Improving your memory can be tricky and tedious. Many methods are viable but can be difficult, like changing your diet and exercising more. Luckily, research performed by several scientists and universities have provided us with unusual methods for cognitive function, like memory and concentration. Here are five unique Ways to help improve your memory.

1. Chewing gum

This may seem bizarre, but psychologist from the U.K. conducted a study in which participants chewed gum before and during word recall tests. Those who chewed gum while testing scored twenty-four percent higher on immediate word recall, having quicker and more accurate reaction times than those who didn't.

The idea is that chewing gum keeps your mind aroused and active, resulting in more cerebral blood flow and more oxygen entering the brain; however, this theory is still being tested.

2. Stop multitasking

When you multitask, your brain is being used less efficiently and results in errors and sloppy work, according to neuroscientist Dr. Daniel J. Levitin. While multitasking may seem effective, it actually overstimulates the brain and releases cortisol, the stress hormone, leaving our minds feeling foggy from overactivity. It's better to focus on one task, you will improve cognitive function and improve your memory.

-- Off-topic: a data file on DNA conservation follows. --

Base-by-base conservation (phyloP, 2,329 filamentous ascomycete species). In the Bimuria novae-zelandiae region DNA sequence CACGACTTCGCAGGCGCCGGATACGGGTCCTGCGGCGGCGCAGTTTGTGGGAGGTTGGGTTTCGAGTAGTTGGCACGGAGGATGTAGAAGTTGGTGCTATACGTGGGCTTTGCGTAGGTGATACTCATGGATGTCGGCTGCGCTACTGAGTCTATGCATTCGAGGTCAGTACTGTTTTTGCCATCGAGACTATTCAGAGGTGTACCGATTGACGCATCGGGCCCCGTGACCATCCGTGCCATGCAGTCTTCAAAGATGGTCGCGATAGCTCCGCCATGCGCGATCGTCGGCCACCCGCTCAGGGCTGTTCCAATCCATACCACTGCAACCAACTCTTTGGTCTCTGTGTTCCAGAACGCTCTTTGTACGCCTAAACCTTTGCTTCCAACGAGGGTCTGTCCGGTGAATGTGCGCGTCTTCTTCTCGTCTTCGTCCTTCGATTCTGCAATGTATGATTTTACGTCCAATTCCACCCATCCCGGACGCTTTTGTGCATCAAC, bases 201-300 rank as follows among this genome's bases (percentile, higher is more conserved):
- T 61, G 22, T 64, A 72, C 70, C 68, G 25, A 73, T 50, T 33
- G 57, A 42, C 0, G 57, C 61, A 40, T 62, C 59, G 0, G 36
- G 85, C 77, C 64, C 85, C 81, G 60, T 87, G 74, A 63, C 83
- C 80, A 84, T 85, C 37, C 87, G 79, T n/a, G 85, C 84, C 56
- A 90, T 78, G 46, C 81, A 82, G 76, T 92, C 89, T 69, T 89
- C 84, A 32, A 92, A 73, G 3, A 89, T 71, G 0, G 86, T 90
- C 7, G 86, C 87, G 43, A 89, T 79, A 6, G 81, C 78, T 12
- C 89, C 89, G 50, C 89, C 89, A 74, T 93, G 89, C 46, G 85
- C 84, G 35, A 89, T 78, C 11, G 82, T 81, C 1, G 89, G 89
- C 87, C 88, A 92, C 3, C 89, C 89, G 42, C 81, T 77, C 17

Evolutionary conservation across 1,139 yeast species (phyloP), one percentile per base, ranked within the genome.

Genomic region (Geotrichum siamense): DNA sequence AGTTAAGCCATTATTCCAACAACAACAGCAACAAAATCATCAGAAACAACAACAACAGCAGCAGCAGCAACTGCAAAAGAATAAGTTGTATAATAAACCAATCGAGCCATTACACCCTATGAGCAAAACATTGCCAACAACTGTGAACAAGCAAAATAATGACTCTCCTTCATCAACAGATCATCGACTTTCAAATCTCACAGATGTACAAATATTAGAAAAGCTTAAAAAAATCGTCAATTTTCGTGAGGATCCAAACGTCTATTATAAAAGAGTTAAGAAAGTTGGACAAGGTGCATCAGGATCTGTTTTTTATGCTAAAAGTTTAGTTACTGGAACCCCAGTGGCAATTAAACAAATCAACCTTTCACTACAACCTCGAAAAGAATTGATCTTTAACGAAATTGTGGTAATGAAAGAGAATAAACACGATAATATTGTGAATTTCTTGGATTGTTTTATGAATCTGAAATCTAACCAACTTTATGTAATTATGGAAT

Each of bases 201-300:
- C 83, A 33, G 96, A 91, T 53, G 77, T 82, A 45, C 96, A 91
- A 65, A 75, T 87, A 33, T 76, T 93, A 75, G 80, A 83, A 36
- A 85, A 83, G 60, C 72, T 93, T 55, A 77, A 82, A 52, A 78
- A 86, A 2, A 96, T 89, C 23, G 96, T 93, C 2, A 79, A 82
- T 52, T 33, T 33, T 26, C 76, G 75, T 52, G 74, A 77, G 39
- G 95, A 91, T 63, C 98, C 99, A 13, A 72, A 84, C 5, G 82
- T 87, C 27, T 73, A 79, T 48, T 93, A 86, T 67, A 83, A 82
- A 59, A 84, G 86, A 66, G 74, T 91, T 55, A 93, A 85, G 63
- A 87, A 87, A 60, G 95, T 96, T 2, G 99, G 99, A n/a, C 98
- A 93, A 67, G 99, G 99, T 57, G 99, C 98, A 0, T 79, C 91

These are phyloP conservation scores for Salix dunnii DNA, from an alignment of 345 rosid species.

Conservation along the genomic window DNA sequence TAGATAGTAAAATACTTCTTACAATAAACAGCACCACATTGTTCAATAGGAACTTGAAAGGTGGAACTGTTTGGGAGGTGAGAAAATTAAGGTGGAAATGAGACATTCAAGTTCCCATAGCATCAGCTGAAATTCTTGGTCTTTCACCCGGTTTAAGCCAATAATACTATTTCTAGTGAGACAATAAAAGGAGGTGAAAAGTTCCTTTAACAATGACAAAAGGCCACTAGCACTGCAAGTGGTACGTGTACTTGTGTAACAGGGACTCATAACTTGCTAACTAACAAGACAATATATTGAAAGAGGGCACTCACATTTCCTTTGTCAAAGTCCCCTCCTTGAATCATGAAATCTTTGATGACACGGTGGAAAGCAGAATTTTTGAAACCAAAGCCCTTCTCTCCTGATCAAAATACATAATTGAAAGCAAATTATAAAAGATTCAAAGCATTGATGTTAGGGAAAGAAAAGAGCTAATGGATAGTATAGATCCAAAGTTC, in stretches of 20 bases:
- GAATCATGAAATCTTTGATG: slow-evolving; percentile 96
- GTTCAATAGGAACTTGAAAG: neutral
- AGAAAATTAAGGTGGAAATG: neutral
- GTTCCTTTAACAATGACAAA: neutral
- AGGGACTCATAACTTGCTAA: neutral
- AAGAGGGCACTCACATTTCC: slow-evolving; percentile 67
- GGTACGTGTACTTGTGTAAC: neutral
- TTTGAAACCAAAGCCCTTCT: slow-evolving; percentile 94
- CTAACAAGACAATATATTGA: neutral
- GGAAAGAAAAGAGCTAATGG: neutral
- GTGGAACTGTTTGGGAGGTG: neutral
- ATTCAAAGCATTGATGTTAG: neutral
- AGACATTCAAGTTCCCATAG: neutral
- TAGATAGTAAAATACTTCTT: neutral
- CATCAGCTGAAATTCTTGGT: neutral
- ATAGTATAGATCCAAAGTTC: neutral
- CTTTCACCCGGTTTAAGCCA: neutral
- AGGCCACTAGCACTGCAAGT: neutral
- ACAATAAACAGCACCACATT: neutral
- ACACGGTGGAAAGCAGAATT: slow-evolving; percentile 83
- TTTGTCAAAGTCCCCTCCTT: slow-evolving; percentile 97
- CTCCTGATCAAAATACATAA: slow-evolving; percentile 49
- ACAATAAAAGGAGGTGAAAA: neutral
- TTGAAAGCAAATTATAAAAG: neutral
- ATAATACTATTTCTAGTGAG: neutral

3. Look at pictures of baby animals

Having a hard time paying attention? Studies show that viewing adorable images of baby animals might help with tasks that require careful attention and memory.

Hiroshima University in Japan performed two separate studies on college students; the first study had two groups, and both groups played a game similar to "Operation". When both groups finished, they were shown pictures of adult and baby animals, then played the game again. Those who were shown baby animals improved scores by forty-four percent while the group who saw adult animals barely improved.

The second study with new participants had three groups; again they saw photos of baby and adult animals, but the third group was shown delicious foods. The group who saw the baby animals still outperformed the others.

4. Laugh

Research indicates that laughter can improve short-term memory, especially for older age groups. Loma Linda University performed a study that took twenty adults, all over the age of thirty, and had half of them watch a twenty-minute funny video.

After finishing the video, both groups took memory recall tests; the group exposed to the video performed substantially better on short-term memory recall tests and had lower cortisol levels.

5. Moving your eyes from side to side

Manchester Metropolitan University found that wiggling your eyes Side To Side for 30 seconds each morning can help improve your memory by ten percent. It seems odd, but when you wiggle your eyes back and forth it improves communication between several regions of the brain and strengthens concentration.